Government’s Illegal Migration Bill set to become law, despite concerns of LGBTQ+ migrant groups

The Bibby Stockholm migrant barge, which will serve as living quarters for up to 500 asylum seekers, arrives at Portland Harbour on July 18, 2023

The UK government’s controversial Illegal Migration Bill, which could result in asylum seekers being deported to Rwanda, is set to become law after a final series of votes in the House of Lords.

The legislation, part of prime minister Rishi Sunak’s pledge to stop small boats crossing the English Channel, would see adults who arrive in the UK via the stretch of water between France and Britain, or in the back of a lorry, detained for 28 days. 

They would subsequently be sent back to their country of origin, or to a third “safe” country such as Rwanda, a move which campaigners have described as cruel.

After a late-night debate in the Lords, the bill will now go forward for royal assent and become law, the BBC reported.

The bill has also proved unpopular with voters, with more than 50,000 people signing a petition calling for the government to scrap the proposals, citing fears over LGBTQ+ refugees’ safety.

While homosexuality is not illegal in the country, campaigners have argued that Rwanda is unsafe for LGBTQ+ people, while the Home Office’s own official foreign travel advice says that LGBTQ+ people “can experience discrimination and abuse” there.

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Former prime minister Theresa May condemned the bill, which will apply to victims of trafficking and slavery, accompanied children, and unaccompanied youngsters as soon as they turn 18, arguing that it “will enable more slave drivers to operate and make money out of human misery”.

The government, however, argued that any potential victims of modern slavery would be returned home or to another “safe country away from those who have trafficked them”.

The Illegal Migration Bill was passed despite the Court of Appeal ruling it unlawful in June, with ministers challenging the judgment.

“It’s definitely not a safe environment,” gay Rwandan refugee Innocent, whose name was changed to protect his identity, previously told PinkNews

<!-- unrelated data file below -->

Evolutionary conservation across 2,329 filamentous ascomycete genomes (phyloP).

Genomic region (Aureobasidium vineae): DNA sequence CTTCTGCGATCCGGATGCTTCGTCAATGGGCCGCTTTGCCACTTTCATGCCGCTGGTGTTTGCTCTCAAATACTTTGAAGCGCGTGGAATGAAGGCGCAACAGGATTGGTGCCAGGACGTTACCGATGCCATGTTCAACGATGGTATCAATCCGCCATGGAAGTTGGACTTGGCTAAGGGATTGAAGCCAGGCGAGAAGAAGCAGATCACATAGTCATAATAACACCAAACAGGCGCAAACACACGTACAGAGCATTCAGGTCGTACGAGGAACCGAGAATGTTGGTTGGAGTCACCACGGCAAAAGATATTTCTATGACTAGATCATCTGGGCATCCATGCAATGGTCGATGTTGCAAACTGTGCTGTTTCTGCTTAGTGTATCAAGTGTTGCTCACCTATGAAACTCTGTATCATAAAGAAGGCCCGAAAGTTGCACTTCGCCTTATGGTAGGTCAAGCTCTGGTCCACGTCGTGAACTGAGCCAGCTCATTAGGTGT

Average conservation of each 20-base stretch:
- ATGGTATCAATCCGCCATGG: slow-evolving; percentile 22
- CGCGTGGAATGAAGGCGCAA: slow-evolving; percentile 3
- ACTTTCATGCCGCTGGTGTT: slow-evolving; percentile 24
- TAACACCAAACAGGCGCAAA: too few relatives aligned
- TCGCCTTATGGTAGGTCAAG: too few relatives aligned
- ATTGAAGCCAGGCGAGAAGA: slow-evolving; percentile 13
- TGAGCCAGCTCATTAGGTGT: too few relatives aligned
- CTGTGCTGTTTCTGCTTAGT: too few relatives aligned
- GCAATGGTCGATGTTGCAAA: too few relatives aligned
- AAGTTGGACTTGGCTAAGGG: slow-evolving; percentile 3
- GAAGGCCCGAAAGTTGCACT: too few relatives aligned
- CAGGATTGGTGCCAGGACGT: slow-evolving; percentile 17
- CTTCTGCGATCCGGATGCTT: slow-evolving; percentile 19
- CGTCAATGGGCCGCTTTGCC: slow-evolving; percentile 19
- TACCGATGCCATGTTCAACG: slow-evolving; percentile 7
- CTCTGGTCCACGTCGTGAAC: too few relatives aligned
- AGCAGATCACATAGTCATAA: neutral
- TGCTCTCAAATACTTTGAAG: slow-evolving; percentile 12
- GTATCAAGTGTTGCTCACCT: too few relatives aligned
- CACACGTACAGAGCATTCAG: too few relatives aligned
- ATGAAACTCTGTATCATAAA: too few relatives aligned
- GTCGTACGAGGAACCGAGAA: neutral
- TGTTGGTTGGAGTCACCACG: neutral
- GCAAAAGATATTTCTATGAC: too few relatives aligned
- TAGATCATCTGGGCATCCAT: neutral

“[LGBTQ+ people in Rwanda] are not going to be protected, and they’re going to face discrimination. Some of them have already faced discrimination their entire lives and went to the UK hoping that was going to change.”

The BBC reported that an accommodation barge, which is due to eventually house 500 asylum seekers, arrived in Portland Port, in Dorset, on Tuesday (18 July), despite local protests.

The first asylum seekers are reportedly expected to board the Bibby Stockholm later this month. 

“By introducing this heartless and cruel bill, [the] government is sending a message that it honestly doesn’t care about the safety and well-being of LGBTQI+ people seeking protection here,” Leila Zadeh, the executive director of Rainbow Migration, has previously told PinkNews.

“We have already received calls from LGBTQI+ people expressing distress about the potential impact of the bill on their lives, telling us they feel unwelcome here.

“We are urging this government to stop this inhumane and dangerous bill immediately and instead focus on creating a compassionate and caring asylum system that treats people with kindness.”

Naomi Smith, the chief executive of campaign group Best for Britain, added: “This cruel bill will now give the government the green light to flout international law and mistreat refugees to distract from their own failure to fix the problems they created.”

PinkNews has contacted the Home Office for comment.

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